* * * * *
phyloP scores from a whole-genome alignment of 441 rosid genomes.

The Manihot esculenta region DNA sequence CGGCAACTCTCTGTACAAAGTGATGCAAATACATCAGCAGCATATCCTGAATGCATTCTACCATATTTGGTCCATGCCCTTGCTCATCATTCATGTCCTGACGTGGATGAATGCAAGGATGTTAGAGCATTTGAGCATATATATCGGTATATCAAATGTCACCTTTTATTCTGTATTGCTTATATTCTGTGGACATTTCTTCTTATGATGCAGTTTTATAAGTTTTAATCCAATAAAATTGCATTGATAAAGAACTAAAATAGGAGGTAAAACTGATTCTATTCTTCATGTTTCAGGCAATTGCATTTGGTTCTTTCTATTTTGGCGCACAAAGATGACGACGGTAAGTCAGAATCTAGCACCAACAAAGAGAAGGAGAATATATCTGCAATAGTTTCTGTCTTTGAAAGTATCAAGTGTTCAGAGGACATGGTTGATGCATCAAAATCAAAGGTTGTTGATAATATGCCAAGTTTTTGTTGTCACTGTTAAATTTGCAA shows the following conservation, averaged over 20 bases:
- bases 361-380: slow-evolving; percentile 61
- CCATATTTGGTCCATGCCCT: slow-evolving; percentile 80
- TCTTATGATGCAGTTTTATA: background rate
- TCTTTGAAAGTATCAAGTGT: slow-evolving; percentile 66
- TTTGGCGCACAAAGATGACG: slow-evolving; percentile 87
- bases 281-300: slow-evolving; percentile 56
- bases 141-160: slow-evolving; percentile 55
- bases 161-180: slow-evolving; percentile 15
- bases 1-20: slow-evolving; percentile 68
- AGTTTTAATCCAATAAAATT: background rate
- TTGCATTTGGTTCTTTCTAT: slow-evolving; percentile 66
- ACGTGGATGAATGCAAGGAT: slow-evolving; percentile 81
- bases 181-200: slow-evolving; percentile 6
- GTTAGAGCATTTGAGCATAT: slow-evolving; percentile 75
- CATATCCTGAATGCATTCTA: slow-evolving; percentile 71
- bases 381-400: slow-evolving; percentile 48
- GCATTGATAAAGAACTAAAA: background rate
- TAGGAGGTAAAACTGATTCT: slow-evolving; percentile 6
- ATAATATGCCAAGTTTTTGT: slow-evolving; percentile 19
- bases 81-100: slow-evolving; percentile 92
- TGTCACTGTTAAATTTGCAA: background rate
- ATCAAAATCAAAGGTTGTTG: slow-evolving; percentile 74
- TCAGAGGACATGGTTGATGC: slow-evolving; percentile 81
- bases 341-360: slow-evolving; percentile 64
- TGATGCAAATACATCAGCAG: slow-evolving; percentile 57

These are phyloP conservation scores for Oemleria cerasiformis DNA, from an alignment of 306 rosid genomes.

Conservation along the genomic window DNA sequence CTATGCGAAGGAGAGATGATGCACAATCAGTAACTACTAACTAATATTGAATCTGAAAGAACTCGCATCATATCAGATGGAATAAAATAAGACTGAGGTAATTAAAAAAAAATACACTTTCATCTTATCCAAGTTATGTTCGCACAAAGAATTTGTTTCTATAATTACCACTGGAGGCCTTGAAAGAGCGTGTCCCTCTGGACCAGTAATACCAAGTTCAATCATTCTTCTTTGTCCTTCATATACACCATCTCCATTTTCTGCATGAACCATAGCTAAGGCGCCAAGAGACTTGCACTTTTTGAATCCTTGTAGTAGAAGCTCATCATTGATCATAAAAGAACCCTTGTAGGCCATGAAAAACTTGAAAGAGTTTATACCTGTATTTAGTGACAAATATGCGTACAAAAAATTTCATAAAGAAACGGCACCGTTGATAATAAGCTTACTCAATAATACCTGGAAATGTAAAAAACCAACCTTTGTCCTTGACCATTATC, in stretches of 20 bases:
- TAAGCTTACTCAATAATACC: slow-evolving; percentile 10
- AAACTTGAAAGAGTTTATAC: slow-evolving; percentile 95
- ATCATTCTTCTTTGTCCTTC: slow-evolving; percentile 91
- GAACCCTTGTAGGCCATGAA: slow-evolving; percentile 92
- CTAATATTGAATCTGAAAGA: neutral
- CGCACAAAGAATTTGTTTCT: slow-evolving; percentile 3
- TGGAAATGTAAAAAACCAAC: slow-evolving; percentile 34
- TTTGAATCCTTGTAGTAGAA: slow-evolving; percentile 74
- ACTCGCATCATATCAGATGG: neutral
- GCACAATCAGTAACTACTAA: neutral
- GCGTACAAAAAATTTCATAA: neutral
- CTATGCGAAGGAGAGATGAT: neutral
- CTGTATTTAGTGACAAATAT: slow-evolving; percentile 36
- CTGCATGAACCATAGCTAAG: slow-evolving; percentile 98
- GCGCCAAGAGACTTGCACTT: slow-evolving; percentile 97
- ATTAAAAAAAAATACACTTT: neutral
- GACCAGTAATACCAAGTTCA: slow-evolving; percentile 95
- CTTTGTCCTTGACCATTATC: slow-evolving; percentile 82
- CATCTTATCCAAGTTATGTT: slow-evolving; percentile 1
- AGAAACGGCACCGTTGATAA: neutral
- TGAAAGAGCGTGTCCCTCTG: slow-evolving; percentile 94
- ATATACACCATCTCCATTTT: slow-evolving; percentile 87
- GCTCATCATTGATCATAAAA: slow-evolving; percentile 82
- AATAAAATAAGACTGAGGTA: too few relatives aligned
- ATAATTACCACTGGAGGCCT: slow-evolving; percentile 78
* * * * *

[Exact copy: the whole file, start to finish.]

phyloP scores from a whole-genome alignment of 441 rosid genomes.

The Manihot esculenta region DNA sequence CGGCAACTCTCTGTACAAAGTGATGCAAATACATCAGCAGCATATCCTGAATGCATTCTACCATATTTGGTCCATGCCCTTGCTCATCATTCATGTCCTGACGTGGATGAATGCAAGGATGTTAGAGCATTTGAGCATATATATCGGTATATCAAATGTCACCTTTTATTCTGTATTGCTTATATTCTGTGGACATTTCTTCTTATGATGCAGTTTTATAAGTTTTAATCCAATAAAATTGCATTGATAAAGAACTAAAATAGGAGGTAAAACTGATTCTATTCTTCATGTTTCAGGCAATTGCATTTGGTTCTTTCTATTTTGGCGCACAAAGATGACGACGGTAAGTCAGAATCTAGCACCAACAAAGAGAAGGAGAATATATCTGCAATAGTTTCTGTCTTTGAAAGTATCAAGTGTTCAGAGGACATGGTTGATGCATCAAAATCAAAGGTTGTTGATAATATGCCAAGTTTTTGTTGTCACTGTTAAATTTGCAA shows the following conservation, averaged over 20 bases:
- bases 361-380: slow-evolving; percentile 61
- CCATATTTGGTCCATGCCCT: slow-evolving; percentile 80
- TCTTATGATGCAGTTTTATA: background rate
- TCTTTGAAAGTATCAAGTGT: slow-evolving; percentile 66
- TTTGGCGCACAAAGATGACG: slow-evolving; percentile 87
- bases 281-300: slow-evolving; percentile 56
- bases 141-160: slow-evolving; percentile 55
- bases 161-180: slow-evolving; percentile 15
- bases 1-20: slow-evolving; percentile 68
- AGTTTTAATCCAATAAAATT: background rate
- TTGCATTTGGTTCTTTCTAT: slow-evolving; percentile 66
- ACGTGGATGAATGCAAGGAT: slow-evolving; percentile 81
- bases 181-200: slow-evolving; percentile 6
- GTTAGAGCATTTGAGCATAT: slow-evolving; percentile 75
- CATATCCTGAATGCATTCTA: slow-evolving; percentile 71
- bases 381-400: slow-evolving; percentile 48
- GCATTGATAAAGAACTAAAA: background rate
- TAGGAGGTAAAACTGATTCT: slow-evolving; percentile 6
- ATAATATGCCAAGTTTTTGT: slow-evolving; percentile 19
- bases 81-100: slow-evolving; percentile 92
- TGTCACTGTTAAATTTGCAA: background rate
- ATCAAAATCAAAGGTTGTTG: slow-evolving; percentile 74
- TCAGAGGACATGGTTGATGC: slow-evolving; percentile 81
- bases 341-360: slow-evolving; percentile 64
- TGATGCAAATACATCAGCAG: slow-evolving; percentile 57

These are phyloP conservation scores for Oemleria cerasiformis DNA, from an alignment of 306 rosid genomes.

Conservation along the genomic window DNA sequence CTATGCGAAGGAGAGATGATGCACAATCAGTAACTACTAACTAATATTGAATCTGAAAGAACTCGCATCATATCAGATGGAATAAAATAAGACTGAGGTAATTAAAAAAAAATACACTTTCATCTTATCCAAGTTATGTTCGCACAAAGAATTTGTTTCTATAATTACCACTGGAGGCCTTGAAAGAGCGTGTCCCTCTGGACCAGTAATACCAAGTTCAATCATTCTTCTTTGTCCTTCATATACACCATCTCCATTTTCTGCATGAACCATAGCTAAGGCGCCAAGAGACTTGCACTTTTTGAATCCTTGTAGTAGAAGCTCATCATTGATCATAAAAGAACCCTTGTAGGCCATGAAAAACTTGAAAGAGTTTATACCTGTATTTAGTGACAAATATGCGTACAAAAAATTTCATAAAGAAACGGCACCGTTGATAATAAGCTTACTCAATAATACCTGGAAATGTAAAAAACCAACCTTTGTCCTTGACCATTATC, in stretches of 20 bases:
- TAAGCTTACTCAATAATACC: slow-evolving; percentile 10
- AAACTTGAAAGAGTTTATAC: slow-evolving; percentile 95
- ATCATTCTTCTTTGTCCTTC: slow-evolving; percentile 91
- GAACCCTTGTAGGCCATGAA: slow-evolving; percentile 92
- CTAATATTGAATCTGAAAGA: neutral
- CGCACAAAGAATTTGTTTCT: slow-evolving; percentile 3
- TGGAAATGTAAAAAACCAAC: slow-evolving; percentile 34
- TTTGAATCCTTGTAGTAGAA: slow-evolving; percentile 74
- ACTCGCATCATATCAGATGG: neutral
- GCACAATCAGTAACTACTAA: neutral
- GCGTACAAAAAATTTCATAA: neutral
- CTATGCGAAGGAGAGATGAT: neutral
- CTGTATTTAGTGACAAATAT: slow-evolving; percentile 36
- CTGCATGAACCATAGCTAAG: slow-evolving; percentile 98
- GCGCCAAGAGACTTGCACTT: slow-evolving; percentile 97
- ATTAAAAAAAAATACACTTT: neutral
- GACCAGTAATACCAAGTTCA: slow-evolving; percentile 95
- CTTTGTCCTTGACCATTATC: slow-evolving; percentile 82
- CATCTTATCCAAGTTATGTT: slow-evolving; percentile 1
- AGAAACGGCACCGTTGATAA: neutral
- TGAAAGAGCGTGTCCCTCTG: slow-evolving; percentile 94
- ATATACACCATCTCCATTTT: slow-evolving; percentile 87
- GCTCATCATTGATCATAAAA: slow-evolving; percentile 82
- AATAAAATAAGACTGAGGTA: too few relatives aligned
- ATAATTACCACTGGAGGCCT: slow-evolving; percentile 78